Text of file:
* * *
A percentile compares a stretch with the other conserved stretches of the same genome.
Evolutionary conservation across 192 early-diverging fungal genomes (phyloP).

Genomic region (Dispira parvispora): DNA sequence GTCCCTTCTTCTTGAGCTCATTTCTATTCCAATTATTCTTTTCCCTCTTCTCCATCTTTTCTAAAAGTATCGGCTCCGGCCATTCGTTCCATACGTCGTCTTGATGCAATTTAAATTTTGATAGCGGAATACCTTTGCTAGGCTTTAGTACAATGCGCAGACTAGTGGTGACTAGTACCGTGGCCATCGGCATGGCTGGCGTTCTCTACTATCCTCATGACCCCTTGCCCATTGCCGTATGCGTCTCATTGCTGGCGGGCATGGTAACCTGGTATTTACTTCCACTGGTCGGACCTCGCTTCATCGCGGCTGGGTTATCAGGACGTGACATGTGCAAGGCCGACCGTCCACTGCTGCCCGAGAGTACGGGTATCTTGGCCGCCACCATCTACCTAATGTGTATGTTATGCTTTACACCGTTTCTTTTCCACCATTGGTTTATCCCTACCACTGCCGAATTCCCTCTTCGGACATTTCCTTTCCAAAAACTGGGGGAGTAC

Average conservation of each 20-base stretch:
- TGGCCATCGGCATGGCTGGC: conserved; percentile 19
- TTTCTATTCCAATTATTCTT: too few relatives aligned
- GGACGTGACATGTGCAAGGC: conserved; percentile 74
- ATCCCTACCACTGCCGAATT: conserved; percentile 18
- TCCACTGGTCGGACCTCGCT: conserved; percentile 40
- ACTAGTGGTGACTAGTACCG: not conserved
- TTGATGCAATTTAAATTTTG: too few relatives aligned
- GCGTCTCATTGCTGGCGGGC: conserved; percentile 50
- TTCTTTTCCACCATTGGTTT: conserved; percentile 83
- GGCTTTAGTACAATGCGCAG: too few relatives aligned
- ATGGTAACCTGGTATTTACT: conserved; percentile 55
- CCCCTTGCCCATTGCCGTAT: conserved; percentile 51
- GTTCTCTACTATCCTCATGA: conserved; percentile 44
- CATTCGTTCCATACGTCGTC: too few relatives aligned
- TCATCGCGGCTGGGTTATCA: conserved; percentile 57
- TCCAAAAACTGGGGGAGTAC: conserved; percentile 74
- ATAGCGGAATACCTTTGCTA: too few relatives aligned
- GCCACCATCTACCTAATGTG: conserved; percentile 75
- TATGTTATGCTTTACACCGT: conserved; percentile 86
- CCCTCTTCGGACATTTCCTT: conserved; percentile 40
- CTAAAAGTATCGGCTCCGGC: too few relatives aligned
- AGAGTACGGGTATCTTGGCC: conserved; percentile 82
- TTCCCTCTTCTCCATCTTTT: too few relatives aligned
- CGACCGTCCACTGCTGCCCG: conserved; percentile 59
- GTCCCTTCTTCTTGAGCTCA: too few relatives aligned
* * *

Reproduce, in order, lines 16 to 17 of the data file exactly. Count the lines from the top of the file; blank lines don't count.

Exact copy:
- CCCCTTGCCCATTGCCGTAT: conserved; percentile 51
- GTTCTCTACTATCCTCATGA: conserved; percentile 44